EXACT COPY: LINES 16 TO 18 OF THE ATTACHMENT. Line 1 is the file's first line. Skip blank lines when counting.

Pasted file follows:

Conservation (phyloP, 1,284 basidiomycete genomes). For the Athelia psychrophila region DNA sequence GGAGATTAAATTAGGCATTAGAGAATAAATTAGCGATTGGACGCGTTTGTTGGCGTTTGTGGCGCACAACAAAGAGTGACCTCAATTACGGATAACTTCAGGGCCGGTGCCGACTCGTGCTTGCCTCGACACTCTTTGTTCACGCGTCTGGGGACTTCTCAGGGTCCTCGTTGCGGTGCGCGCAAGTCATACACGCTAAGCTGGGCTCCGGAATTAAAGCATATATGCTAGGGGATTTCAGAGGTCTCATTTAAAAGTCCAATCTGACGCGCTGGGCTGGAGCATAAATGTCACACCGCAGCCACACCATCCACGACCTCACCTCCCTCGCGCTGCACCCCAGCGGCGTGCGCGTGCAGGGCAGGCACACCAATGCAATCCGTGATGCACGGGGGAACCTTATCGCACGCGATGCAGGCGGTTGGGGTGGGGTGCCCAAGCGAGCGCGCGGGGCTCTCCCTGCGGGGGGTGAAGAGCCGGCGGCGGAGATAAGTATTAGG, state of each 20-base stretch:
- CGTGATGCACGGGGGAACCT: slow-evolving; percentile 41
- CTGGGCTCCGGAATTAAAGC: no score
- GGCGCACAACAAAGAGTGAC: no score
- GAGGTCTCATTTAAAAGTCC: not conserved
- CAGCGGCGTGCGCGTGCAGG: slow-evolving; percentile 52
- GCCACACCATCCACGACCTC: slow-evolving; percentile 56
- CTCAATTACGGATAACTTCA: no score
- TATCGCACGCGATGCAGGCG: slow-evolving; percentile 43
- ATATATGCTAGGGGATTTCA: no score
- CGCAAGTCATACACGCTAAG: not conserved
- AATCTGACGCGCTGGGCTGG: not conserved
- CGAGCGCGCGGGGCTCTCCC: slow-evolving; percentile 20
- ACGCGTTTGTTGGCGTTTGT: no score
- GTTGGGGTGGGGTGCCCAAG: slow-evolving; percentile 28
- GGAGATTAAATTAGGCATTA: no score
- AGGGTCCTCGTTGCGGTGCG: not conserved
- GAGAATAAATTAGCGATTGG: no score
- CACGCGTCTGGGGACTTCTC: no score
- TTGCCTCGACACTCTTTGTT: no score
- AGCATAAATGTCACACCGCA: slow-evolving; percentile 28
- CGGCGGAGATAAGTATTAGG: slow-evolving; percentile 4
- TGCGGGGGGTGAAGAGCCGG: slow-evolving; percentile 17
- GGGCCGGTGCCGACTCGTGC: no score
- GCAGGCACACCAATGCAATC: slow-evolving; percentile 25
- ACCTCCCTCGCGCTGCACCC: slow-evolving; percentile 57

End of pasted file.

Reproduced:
- GGAGATTAAATTAGGCATTA: no score
- AGGGTCCTCGTTGCGGTGCG: not conserved
- GAGAATAAATTAGCGATTGG: no score